And Australia's had it for years too. When I ordered it, I had to make sure my phone was the international version with NFC support, because the US model doesn't have it.
My Australian education would recall that water structure is constantly changing, and that no "memory" lasts more than a few nanoseconds. No structure has been observed in any form for a longer period than this, or any kind of cyclical/regenerative states based on non-reacting impurities or solutes in the water.
Of course, this is all in relation to room- or body-temperature water, which is quite energetic and liquid. Environmental effects are a bit different. Closer to freezing everything slows down and the molecules start to line up in preparation of forming ice crystals. Usually, I'd hope this doesn't happen in a purification plant in-pipe or a human body. Either scenario is unpleasant.
But I digress. The point is this: AC power is a waveform, oscillating at 60 Hz. It cannot vary much at all...because within the same grid, everything is interconnected. Every generator is in sync, or has a syncrophasor to re-sync the power coming from it before it hits the grid. Otherwise, you get some power from A and some from B, with waveforms that are out of sync...and the frequency changes in both rate and amplitude, and shit blows up.
You may wish to engage in a quick review of:
And numerous other examples of various subcarriers being successfully overlaid on the 50/60Hz power waveform. When used for data transmission, BPL technologies (while commonly deployed in short-range scenarios due to EMI problems), can deliver hundreds of megabits, up to multiple gigabits of bandwidth over tens of KMs - this was deployed and trialled for wide-coverage broadband delivery in Australia. These capabilities would indicate we already have consumer technology which can work through the noise to transmit and receive such a high-precision signal on a shared medium, and which would not create the chaos described.
I'm not disagreeing with this being highly unlikely as a useful tool for tracking without a lot of infrastructure, but the power networks are in no way clean or perfectly in sync. Phases are locked (or the generators will get yanked into line, potentially disastrously), but beyond mechanical low-frequency synchronisation at the production end, there's a lot of noise and variation. I've personally seen several scenarios, mostly large industrial estates, which vary very significantly in voltage and frequency (both over 20%) depending on time of day and resultant grid load. IT gear doesn't agree with this and requires heavy duty power conditioning.
And I've been getting increasingly nostalgic over WW1&2 shooters (Codename Eagle, BF1942, ET, the original CoD), over the current crop of modern warfare clones. This game might be right up my alley.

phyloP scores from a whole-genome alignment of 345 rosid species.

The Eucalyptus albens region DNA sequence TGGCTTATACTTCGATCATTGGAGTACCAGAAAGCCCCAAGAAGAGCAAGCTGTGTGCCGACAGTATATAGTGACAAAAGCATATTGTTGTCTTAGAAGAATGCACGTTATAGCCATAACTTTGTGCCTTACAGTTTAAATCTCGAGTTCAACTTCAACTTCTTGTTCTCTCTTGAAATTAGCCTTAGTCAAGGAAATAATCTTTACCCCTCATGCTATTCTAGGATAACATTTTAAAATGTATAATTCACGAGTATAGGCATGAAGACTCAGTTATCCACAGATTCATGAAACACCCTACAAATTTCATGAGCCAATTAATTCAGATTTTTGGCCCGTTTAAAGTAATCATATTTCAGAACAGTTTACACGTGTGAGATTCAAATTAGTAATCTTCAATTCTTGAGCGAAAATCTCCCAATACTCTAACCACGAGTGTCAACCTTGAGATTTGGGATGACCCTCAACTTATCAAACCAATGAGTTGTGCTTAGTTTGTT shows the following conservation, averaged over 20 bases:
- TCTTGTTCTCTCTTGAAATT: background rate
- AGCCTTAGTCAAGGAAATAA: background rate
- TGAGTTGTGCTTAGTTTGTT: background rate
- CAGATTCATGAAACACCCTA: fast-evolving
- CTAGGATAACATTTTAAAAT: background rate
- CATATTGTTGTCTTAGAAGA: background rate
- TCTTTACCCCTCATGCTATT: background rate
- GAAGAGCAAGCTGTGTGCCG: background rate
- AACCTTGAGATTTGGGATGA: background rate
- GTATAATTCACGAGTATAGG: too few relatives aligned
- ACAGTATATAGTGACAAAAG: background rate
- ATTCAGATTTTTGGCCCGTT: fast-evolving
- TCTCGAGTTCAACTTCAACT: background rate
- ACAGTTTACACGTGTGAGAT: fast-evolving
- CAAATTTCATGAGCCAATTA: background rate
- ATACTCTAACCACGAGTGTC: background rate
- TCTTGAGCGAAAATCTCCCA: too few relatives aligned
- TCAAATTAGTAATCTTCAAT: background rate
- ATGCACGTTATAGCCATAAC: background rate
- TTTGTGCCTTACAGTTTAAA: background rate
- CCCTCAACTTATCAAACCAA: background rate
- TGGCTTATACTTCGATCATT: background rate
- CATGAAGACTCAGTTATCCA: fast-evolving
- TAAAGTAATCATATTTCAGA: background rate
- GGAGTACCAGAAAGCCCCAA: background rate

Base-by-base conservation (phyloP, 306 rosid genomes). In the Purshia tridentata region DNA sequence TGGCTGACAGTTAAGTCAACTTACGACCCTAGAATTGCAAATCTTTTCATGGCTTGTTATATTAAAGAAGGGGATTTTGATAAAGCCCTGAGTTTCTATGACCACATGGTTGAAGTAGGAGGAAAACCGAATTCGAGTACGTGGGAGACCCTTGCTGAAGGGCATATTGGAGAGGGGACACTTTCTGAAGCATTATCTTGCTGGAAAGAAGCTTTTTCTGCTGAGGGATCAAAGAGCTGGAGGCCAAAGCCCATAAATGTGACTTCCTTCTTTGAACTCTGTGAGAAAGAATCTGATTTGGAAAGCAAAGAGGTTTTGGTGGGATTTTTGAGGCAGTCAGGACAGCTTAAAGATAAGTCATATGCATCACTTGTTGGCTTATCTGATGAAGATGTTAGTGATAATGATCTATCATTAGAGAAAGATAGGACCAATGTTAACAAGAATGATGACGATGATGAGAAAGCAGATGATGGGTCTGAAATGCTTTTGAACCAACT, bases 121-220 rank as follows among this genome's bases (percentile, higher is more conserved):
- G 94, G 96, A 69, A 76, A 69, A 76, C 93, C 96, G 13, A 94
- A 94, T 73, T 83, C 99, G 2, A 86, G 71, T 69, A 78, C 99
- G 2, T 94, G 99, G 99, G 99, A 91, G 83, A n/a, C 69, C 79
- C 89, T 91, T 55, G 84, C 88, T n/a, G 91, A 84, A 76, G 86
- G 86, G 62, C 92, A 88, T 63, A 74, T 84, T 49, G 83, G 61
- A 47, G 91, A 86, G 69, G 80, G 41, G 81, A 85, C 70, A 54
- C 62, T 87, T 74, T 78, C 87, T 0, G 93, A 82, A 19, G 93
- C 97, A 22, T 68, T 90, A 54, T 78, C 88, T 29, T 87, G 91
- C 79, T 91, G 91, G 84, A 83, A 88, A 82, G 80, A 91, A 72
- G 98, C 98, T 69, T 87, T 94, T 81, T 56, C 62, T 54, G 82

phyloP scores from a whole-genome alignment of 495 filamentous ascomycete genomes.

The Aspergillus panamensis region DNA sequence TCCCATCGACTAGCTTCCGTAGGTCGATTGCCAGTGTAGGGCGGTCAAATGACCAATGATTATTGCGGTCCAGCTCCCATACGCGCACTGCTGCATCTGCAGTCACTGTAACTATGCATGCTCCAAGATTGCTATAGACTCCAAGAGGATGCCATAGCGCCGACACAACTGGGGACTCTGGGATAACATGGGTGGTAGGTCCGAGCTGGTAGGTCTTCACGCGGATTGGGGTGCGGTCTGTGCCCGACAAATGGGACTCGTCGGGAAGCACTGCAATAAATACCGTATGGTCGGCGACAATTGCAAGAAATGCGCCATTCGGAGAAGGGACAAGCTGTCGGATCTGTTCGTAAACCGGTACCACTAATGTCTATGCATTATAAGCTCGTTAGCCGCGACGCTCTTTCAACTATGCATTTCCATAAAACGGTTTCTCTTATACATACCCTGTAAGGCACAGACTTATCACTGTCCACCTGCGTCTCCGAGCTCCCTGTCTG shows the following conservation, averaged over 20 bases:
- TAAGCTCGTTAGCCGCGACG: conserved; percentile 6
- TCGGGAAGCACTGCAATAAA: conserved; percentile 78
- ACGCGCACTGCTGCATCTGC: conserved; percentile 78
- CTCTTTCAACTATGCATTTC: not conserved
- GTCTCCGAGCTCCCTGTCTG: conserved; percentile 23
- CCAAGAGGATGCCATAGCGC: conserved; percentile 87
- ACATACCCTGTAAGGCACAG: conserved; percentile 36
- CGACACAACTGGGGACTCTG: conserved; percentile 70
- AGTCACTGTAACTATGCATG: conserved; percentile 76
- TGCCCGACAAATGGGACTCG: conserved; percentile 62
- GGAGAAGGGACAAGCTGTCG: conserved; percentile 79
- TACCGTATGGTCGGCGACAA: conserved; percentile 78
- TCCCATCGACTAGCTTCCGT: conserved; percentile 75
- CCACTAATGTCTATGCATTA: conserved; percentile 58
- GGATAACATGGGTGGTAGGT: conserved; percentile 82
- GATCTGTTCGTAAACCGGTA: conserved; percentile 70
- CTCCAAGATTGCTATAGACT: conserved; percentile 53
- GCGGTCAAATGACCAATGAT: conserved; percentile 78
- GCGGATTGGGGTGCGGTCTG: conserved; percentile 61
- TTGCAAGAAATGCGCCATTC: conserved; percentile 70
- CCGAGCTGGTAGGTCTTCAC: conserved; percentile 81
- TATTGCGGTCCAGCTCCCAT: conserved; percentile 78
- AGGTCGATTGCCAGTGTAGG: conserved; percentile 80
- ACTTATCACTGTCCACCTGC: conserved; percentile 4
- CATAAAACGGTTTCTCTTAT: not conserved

Don't have too much time to game these days, but if TF2 or PlanetSide 2 isn't hitting the spot, I might give the new Wolfenstein a try.
And you get the usual proprietary issues from both.
I'm not entirely sure what you're angling at VMware with that, but for AWS it makes more sense.
The promise of OpenStack is that you develop in house, then push it out to whatever commodity provider(s) meet your needs at the time [...snip...] [compatible] at the machine level instead of the app level.
I was under the impression that OpenStack is a management and deployment framework - it will work on top of whatever supported hypervisors are in use (KVM, Xen, VMware, etc). One would assume you won't be exposed to the majority of OpenStack's APIs and direct management systems if you're using a third-party cloud provider.
Unless you're planning your own cloud system or are looking at a deployment on the scale where you would be closely looking at running up some of your own hardware with an IaaS partner for rapid scaling, I don't see any direct benefits to users. Especially for SMEs and non-IT-centric businesses, which are the primary targets for the "outsource everything to the cloud, it's worry free!" propaganda.
Reminds me of : http://en.wikipedia.org/wiki/C...
I'd have to agree. VMware VI Client (the
It's been a while since I used NetApp though. NetApp and 3PAR's management toolkits crap all over HP MSA/EVA or the various IBM SAN consoles for usability.
The same is true of comms here in Australia, where in order to obtain a carriers license, equipment must have certain features available for law enforcement purposes according to a set spec defined by the ACMA. There are also various data retention policies.
However, when the government makes drastic and expensive changes to infrastructure requirements for their own desires, there's an expectation that they foot the bill for changes to existing gear. After all, they ARE the customers for these features. Funding it out of government/law enforcement budgets accurately reflects the costs of the enforcement.
Retrofitting configuration on to existing infrastructure can be very expensive compared to rolling out new kit, requiring changes from the management systems all the way to the network gear itself, testing/QA and so on. You're not just fiddling with ACLs or enabling netflows.